The defence’s turn. Kar Savuth had the witness confirm there was not a chance that a S-21 detainee be sent to Prey Sar (S-24), in order to invalidate the testimony of a civil party (Nam Mon), who came to testify before the Chamber on July 9th and 13th. The lawyer returned to the various codenames for the different S-21 units listed by the witness on the previous day. He asked him if “S-21 C” had existed, as he had only talked about “S-21 A,” “S-21 B” and “S-21 D.” Suos Thy did not know and the question was therefore asked to the accused. Duch first explained that the superior echelon only referred to “S-21” and that he had not heard of the other names at the time. His research led him to understand recently that the staff used letters after S-21 to designate its different branches. He concluded that “S-21 C” corresponded to the plantations of vegetables and stockbreeding, inherited from division 703, located in Takmau.

“At S-21, fear was my faithful companion”
“You said you never received any direct orders from Duch. Is that correct?” “That is correct.” “Did you ever meet Duch in person?” “I think it was an occasion that presented itself rarely.” When the lawyer asked him whether the Central Committee supervised S-21, the witness answered: “On this point, we are at a level far too high in relation to the function I used to have.” “Did you like your work?” “I hated my work. But could anyone object? No. So, I had to do what I was asked to do.” “During those 3 years, 8 months and 20 days, can you tell us about the fear you felt?” “During the time I worked at S-21, fear was my faithful companion because people were arrested and killed.” “Today, do you regret participating to the elimination of innocent lives?” “Today, I feel a lot of remorse and I feel pity for those people who were arrested and killed,” Suos Thy answered.

A truthful and informative testimony, according to the accused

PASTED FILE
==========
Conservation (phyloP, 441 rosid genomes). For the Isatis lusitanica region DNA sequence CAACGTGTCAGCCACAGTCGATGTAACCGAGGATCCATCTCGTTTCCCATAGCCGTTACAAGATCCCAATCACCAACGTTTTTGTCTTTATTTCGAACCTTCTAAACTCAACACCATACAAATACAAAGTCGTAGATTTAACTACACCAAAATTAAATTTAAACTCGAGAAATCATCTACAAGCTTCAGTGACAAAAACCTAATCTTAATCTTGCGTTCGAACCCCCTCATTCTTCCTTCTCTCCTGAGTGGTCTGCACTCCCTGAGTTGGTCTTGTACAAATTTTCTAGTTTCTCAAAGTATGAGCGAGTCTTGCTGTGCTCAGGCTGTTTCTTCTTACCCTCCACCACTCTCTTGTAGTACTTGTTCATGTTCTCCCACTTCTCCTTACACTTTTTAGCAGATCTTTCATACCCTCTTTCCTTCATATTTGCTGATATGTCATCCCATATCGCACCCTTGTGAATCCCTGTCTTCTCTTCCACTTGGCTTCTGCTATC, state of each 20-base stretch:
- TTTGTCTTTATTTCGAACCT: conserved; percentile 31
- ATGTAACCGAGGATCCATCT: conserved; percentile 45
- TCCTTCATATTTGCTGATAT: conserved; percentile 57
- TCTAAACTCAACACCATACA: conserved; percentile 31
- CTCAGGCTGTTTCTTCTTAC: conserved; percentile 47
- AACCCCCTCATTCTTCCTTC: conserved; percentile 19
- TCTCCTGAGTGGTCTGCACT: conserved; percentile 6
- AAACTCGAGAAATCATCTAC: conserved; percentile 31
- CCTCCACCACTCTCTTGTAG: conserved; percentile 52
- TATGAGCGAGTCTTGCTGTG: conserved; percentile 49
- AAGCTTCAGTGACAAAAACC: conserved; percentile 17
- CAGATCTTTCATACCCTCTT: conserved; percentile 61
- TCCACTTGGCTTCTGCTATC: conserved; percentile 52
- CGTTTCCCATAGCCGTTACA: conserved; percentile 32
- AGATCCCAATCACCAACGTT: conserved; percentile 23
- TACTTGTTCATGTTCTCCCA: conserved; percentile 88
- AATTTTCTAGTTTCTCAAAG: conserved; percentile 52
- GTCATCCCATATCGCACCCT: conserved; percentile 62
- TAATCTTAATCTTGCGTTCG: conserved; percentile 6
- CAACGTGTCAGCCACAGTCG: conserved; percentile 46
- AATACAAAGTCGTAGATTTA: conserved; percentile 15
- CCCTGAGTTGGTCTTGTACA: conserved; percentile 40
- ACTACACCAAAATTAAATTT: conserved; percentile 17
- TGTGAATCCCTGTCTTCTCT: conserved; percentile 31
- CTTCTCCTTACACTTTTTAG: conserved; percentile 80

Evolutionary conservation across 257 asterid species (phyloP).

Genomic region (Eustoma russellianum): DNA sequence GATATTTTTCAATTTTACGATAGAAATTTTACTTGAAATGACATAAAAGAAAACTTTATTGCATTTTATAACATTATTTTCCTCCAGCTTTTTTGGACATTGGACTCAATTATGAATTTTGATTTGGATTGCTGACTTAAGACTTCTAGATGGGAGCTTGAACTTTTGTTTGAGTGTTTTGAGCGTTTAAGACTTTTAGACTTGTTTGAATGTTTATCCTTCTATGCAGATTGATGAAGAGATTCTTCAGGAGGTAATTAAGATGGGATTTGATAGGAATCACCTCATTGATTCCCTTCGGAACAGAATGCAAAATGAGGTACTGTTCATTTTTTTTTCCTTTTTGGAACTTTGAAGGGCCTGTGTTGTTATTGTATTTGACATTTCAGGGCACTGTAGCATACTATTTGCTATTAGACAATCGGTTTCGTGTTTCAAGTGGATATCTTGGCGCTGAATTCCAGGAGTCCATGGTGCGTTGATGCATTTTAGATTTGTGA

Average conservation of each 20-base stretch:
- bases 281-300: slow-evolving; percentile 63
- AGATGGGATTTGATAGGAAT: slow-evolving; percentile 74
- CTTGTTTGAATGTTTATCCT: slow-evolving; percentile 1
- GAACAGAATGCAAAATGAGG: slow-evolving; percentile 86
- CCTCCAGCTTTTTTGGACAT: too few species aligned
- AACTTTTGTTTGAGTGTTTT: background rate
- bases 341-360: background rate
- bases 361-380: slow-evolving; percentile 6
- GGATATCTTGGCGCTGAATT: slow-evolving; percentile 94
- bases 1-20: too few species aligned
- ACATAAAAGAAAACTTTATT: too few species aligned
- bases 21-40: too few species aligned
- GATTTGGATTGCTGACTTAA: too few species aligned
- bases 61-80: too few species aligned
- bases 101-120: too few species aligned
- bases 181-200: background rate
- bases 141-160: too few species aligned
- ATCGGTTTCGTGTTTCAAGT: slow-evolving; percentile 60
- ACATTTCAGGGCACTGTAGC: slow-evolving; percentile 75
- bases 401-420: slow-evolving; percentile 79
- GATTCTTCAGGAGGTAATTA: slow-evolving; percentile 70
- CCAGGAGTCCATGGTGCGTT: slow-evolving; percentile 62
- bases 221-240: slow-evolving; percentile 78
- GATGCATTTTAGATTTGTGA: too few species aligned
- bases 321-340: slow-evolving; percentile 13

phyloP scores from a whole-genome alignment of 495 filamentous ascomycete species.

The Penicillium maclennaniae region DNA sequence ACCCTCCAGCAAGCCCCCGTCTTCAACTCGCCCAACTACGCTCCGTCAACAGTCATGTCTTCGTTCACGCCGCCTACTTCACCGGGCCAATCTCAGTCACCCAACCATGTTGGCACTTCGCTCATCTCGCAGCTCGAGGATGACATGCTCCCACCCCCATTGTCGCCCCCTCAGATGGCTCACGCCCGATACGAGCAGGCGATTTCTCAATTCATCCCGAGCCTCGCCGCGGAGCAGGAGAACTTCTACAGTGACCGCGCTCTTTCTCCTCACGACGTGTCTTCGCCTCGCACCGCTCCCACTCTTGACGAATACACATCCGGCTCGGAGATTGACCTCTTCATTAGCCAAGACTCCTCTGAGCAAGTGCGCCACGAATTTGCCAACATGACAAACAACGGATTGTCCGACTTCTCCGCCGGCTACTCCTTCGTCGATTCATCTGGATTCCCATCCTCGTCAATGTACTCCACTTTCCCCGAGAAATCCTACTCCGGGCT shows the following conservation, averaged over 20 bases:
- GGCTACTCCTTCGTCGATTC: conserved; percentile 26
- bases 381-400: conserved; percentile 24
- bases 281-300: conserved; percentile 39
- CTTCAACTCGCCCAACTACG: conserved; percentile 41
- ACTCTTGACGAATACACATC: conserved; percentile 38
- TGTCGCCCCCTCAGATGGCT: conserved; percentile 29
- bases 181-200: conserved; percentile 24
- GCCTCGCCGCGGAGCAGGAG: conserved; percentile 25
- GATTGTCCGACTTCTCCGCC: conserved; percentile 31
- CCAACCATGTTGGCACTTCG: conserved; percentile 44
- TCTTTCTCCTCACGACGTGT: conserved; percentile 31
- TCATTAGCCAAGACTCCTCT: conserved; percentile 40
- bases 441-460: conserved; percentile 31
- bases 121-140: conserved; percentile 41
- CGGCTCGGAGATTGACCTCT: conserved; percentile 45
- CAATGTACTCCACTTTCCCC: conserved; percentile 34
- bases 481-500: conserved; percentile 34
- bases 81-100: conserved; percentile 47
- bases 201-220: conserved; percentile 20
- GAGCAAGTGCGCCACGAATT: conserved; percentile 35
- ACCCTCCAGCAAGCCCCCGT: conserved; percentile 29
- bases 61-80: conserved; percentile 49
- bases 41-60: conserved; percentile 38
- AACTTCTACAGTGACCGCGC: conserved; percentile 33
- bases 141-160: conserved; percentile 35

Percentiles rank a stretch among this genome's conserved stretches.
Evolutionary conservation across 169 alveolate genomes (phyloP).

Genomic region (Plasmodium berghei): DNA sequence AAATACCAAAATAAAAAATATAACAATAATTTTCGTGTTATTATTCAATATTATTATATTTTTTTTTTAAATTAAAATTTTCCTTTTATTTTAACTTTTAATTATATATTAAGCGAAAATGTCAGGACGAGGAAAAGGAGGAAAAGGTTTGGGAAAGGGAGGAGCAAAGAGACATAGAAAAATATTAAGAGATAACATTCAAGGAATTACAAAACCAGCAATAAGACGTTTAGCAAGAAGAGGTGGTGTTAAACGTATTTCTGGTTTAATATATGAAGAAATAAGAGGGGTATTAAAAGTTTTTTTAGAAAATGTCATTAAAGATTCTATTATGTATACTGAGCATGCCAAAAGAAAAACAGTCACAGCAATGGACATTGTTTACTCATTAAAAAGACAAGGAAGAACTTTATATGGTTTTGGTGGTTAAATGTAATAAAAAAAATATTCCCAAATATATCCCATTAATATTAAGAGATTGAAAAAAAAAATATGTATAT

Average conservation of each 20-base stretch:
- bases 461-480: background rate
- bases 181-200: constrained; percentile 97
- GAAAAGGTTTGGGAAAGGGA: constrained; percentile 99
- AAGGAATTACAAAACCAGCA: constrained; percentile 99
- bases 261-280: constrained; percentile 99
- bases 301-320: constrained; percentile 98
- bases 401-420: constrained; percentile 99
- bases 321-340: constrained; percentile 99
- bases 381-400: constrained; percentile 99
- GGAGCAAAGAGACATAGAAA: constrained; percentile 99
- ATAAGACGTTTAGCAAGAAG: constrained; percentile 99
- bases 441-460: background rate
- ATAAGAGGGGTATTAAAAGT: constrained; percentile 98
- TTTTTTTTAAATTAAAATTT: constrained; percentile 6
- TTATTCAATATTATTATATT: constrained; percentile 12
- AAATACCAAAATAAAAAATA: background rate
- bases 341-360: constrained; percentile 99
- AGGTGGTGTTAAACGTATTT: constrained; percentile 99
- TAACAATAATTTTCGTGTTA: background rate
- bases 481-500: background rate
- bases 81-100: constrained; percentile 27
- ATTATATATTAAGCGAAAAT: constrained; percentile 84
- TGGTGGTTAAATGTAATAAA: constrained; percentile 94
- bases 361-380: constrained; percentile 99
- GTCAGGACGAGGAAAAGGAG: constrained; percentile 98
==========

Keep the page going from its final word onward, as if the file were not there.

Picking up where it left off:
Duch was already standing, ready to make his observations that conclude the witness’ testimony. The accused said he recognised that Suos Thy was indeed a S-21 staff member. “I do not need any document to know it, I know it because I know him.” He added the testimony “reflected appropriately the foundations of truth.” He mentioned “several incidents” he was not aware of during the functioning of S-21 but which will be “useful to the Chamber and the Cambodian people to understand better what happened at S-21.” The accused saluted Suos Thy’s honesty, without failing to recall that he was not in direct contact with him since he was the main person in charge of S-21 “and therefore the one most responsible for the crimes” that were committed there. Duch bowed to the judges before taking his seat back.

Kambol (Phnom Penh, Cambodia). 28/07/2009: Suos Thy during Duch’s trial
©Stéphanie Gée

In many ways, Suos Thy brought grist to Duch’s mill, by evoking a S-21 director who was hardly visible within the prison, and a deputy, Hor, who dealt with the daily affairs in the security centre. Since April 27th, the accused had confided in court that he was too busy by the reading of confessions and had let Hor in charge of military affairs, which encompassed arrests, interrogations and the smashing of detainees. The task of supervising was Hor’s, he said on June 16th, adding on June 25th he had delegated “large powers” to his deputies.

A briefest of statements but an unclear one
A clerk then read, on a speedy pace, the statement made to the investigators of the office of the co-Investigating Judges by a witness – a 54-year-old man named My Peng Kry – on November 29th 2007. The former Khmer Rouge combatant, who joined the struggle since 1973, became three years later a driver at S-21, assigned to this post by the chief of staff. He was then assigned to Prey Sar until the fall of Phnom Penh in 1979. One wondered what his testimony brought. Kar Savuth then requested that the witness’ declarations at the reconstruction at Tuol Sleng on February 26th 2008 be read and the accused be allowed to comment afterwards. The reading of the document was soon interrupted. There was a problem. The president: “The Chamber informs […] that the document […] concerns other witness who are still due to appear. Yet, their identity cannot be disclosed until then.” The Chamber also planned for the reading of testimonies of three witnesses already heard during the investigation, which was also postponed to a later date.

The hearing will resume on Monday August 3rd.
READ MORE - Is Duch’s trial set on the wrong track?